4 techniques I have tried this week

SamMixing, Recording

On a weekly basis I push myself to try out as many tricks & tips as I can. These might pop their head up while recording, I may read them online or another engineer may spills the beans on them. They rarely work out straight away, and take a little experimentation to realise and some seem to be no good at all, but they are always worth trying. You are never done learning!!

 

1. Automating the master between 2 different stereo chains.

2-buss-tip

I read this technique in an article with Manny Marroquin (who is one of my favourite mixers) & also saw him talking about it on Pensado’s Place (If you haven’t delved into the archives of Dave Pensado’s “Into the Lair” & weekly Pensado’s Place interviews then where have you been?).

The basic premise is to duplicate your stereo bus (or 2 bus) and have a different tone on each, and then change between them as your arrangement dictates. Warning! This can have some drastic and unpleasant results, so careful with the fades and also the tonal difference between the two different channels.

My 1st master chain started off with a SSL Bus Compressor (Waves) with a medium attack & fast-ish release, followed by a Pultec EQP-1A adding & attenuating some 100Hz & a subtle boost at 16kHz. This is what I would describe as my “open sounding” channel. The second channel used a Fairchild 670 (Waves) in M/S mode, subtlety attenuating the sides & a little more aggressive on the middle followed by a similar Pultec EQP – 1A.

I proffered the sound of the “open channel” on the verses & middle 8 of the track I was mixing, and I found that the second channel added some punch and energy to the chorus. The arrangement of the track leant quite well to this technique as there was always a short section of near silence before dropping into the next section, giving some space to automate up the second bus for chorus’s & vice versa. Quick fades were essential – as well as getting a meter up to make sure I wasn’t just happier with the sound of the sections because one channel was slightly louder (first try it was!! But when I sorted this, I remained happy with the new energy of the choruses)

Again I want to offer a warning, this can seriously affect things, and should be done relatively subtlety, even using the same modules on each channel with a subtle change in parameters it can be noticeable

 

2. Adding more offline FX to incidental parts that require something a little extra once or twice in a track.

Offline-FX

Offline editing is great, no question about that… Committing to ideas and working with them from then on can be a great way to keep on track to a desired sound of any track, as leaving all your options until the end can seem daunting – and sometime you can forget to even add the original ideas!

In protools, offline editing couldn’t be easier, select the audio you with to effect, click audio suite, select the plug in, set it up & hit Process – and the effect is printed to the audio.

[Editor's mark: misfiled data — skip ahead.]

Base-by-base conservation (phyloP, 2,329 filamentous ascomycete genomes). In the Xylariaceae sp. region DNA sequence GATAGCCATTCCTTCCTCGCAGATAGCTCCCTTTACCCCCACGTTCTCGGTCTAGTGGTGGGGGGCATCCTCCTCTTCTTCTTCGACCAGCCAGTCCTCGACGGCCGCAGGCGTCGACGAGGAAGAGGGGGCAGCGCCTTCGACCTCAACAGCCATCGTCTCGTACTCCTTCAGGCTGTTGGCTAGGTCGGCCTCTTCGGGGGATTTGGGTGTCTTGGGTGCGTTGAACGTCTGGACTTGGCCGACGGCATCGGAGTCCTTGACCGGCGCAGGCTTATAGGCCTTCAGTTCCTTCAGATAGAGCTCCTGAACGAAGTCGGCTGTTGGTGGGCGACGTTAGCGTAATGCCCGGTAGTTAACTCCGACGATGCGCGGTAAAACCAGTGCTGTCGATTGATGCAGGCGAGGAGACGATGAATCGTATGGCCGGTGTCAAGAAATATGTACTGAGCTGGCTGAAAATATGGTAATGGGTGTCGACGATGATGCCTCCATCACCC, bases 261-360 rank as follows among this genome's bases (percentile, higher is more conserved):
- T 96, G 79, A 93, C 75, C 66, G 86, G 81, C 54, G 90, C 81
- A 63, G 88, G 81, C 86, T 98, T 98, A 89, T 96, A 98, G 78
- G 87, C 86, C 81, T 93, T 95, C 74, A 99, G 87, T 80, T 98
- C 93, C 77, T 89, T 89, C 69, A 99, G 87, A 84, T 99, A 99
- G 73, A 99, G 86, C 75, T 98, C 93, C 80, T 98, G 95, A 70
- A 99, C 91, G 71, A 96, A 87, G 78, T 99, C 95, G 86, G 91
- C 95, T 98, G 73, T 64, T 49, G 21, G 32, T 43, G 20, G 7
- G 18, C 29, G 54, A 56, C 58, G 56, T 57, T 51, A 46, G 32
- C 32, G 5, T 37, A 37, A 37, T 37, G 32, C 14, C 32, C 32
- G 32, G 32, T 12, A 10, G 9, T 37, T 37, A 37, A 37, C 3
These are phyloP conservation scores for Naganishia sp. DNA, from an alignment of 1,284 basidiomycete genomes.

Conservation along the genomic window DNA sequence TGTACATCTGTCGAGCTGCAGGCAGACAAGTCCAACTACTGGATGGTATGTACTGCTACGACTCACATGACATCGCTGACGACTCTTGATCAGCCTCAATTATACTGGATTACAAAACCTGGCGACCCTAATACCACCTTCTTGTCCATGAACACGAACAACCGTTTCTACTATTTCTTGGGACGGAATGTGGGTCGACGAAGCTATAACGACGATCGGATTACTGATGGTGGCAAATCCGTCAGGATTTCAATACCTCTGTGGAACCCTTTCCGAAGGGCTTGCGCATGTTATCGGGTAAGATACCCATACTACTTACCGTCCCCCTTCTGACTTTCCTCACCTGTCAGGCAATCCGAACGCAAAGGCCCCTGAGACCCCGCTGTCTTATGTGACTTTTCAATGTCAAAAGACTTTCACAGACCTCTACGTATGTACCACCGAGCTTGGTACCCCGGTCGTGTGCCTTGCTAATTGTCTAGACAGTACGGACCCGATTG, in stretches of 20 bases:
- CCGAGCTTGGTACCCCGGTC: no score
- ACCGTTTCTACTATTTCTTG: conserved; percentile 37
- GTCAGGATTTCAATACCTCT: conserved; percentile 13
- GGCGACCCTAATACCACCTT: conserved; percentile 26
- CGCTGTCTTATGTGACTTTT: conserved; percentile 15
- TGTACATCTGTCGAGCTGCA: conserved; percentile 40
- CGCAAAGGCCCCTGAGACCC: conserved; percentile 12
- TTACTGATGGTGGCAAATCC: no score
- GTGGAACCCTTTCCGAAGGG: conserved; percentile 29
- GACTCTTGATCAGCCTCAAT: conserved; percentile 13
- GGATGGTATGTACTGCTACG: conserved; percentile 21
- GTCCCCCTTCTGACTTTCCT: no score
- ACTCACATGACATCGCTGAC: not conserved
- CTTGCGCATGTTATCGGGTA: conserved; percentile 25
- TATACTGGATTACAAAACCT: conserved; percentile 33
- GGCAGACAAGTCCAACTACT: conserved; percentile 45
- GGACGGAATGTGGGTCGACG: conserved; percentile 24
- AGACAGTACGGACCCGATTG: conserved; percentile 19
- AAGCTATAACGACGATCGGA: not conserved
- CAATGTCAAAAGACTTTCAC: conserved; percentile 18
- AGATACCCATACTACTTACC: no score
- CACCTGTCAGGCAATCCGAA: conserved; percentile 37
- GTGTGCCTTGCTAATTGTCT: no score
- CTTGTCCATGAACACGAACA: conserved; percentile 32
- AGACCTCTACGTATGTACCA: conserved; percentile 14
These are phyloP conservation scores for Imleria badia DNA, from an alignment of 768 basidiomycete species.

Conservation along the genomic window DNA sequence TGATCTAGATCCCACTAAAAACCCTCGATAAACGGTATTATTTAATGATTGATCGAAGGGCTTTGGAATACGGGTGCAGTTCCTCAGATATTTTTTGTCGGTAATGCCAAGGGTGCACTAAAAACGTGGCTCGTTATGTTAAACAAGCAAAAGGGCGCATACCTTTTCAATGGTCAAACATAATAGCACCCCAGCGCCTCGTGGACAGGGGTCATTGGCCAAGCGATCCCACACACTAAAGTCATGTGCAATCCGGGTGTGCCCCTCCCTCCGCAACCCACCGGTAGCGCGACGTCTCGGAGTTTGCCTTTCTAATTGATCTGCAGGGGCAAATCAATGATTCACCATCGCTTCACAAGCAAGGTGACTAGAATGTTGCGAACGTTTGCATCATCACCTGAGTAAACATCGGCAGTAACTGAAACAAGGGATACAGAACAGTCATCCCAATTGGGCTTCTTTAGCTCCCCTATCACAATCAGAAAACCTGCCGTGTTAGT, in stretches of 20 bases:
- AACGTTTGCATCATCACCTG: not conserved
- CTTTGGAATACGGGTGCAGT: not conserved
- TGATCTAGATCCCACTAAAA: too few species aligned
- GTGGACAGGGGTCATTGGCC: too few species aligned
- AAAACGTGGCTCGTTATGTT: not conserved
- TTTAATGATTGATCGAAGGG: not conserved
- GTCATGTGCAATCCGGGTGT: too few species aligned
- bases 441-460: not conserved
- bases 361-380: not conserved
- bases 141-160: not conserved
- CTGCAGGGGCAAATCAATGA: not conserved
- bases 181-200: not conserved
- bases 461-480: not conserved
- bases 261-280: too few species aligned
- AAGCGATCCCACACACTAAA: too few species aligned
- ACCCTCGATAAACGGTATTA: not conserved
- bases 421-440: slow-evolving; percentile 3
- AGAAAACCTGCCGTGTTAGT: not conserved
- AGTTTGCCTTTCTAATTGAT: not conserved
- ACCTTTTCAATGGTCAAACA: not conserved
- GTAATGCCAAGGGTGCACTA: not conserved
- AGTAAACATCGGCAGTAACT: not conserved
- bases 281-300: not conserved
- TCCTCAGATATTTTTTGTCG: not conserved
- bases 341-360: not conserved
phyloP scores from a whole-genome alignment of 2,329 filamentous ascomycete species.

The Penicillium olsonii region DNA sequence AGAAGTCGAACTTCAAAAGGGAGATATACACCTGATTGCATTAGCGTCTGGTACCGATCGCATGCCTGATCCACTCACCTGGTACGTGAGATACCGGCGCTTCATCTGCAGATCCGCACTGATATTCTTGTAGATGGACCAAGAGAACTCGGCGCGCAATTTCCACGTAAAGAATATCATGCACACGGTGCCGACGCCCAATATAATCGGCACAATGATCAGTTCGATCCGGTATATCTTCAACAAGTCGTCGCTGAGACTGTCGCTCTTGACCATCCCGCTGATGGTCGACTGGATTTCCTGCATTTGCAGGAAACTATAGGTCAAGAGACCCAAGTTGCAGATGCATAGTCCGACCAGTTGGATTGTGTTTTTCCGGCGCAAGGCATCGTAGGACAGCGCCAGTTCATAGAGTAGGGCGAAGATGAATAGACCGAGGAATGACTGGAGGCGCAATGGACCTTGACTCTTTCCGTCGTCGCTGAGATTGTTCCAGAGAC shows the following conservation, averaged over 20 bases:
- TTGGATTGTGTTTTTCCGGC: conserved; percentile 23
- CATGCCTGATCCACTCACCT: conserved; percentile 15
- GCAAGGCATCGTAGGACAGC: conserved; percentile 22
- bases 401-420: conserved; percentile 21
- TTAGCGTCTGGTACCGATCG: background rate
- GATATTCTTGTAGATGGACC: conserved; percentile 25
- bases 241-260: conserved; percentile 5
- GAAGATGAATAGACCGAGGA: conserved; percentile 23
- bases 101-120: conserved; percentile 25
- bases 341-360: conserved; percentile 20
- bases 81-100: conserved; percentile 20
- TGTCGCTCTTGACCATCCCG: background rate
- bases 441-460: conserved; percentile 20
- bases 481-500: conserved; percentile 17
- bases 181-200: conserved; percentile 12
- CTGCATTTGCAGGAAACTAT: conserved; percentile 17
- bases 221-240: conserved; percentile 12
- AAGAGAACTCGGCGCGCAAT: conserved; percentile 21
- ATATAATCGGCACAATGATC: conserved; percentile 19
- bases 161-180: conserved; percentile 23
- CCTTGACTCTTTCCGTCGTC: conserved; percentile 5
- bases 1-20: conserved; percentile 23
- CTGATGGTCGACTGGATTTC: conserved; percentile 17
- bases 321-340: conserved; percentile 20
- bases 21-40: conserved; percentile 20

I have always used this technique for things like incidental vocal delays as opposed to automating a send just once in an entire track. What I have started doing recently is before applying offline FX, I duplicate the playlist of the track I am working on. This means I can quickly A/B between wet & dry and just bin it off if I don’t like it, without digging through automation lanes etc…

 

3. Bring back the 80’s!!

80'sSnare-gated-reverb

I don’t mean the bombastic solos & extended instrumental sections of the 80’s, I mean certain stylistic elements. I am a big fan of the production values of the 80’s where engineers and producers started being able to crazy things quickly as opposed to years previously. This opened up a new world of exploration, for both better and worse.

Some ideas are the classic gated snare sound, especially only on certain sections to add some length and snap to a snare. Don’t go overboard or Phil Collins will be knocking at your door wanting some form of credit. Another obvious one is to use modulation FX more obviously to add some tonal texture to pad parts. One last suggestion is silly guitar delays – by this I mean long feedback 1/4 or 1/2 note delays to any melodic lead guitar parts, it can get out of hand quickly, so careful!

It is worth noting that some of the techniques from this era have a certain sound due to the technical restrictions from the time too… such as some digital FX only outputting below 12kHz, so give this as thought, and look at how classic hardware behaved and attempt to emulate it.

 

4. Letting someone else drive – bonus points for an awkward photo of them helping out!

Let someone else drive-1

A friend of mine recently shared this one with me, and it is great to get some fresh feedback on a mix from someone who knows little about what they are doing. The logic behind this is that people who know their music, know what they want to hear – so if a mix is starting to sound a little stale get your girlfriend or bandmate to sit down and twiddle a couple of faders and ask what they think is missing etc… its amazing how insightful it can be! Some feedback from someone recently was that the singer sound like he had a slight lisp on the pre-chorus’s only – so I dialled back the de-essing automation, and they preferred it.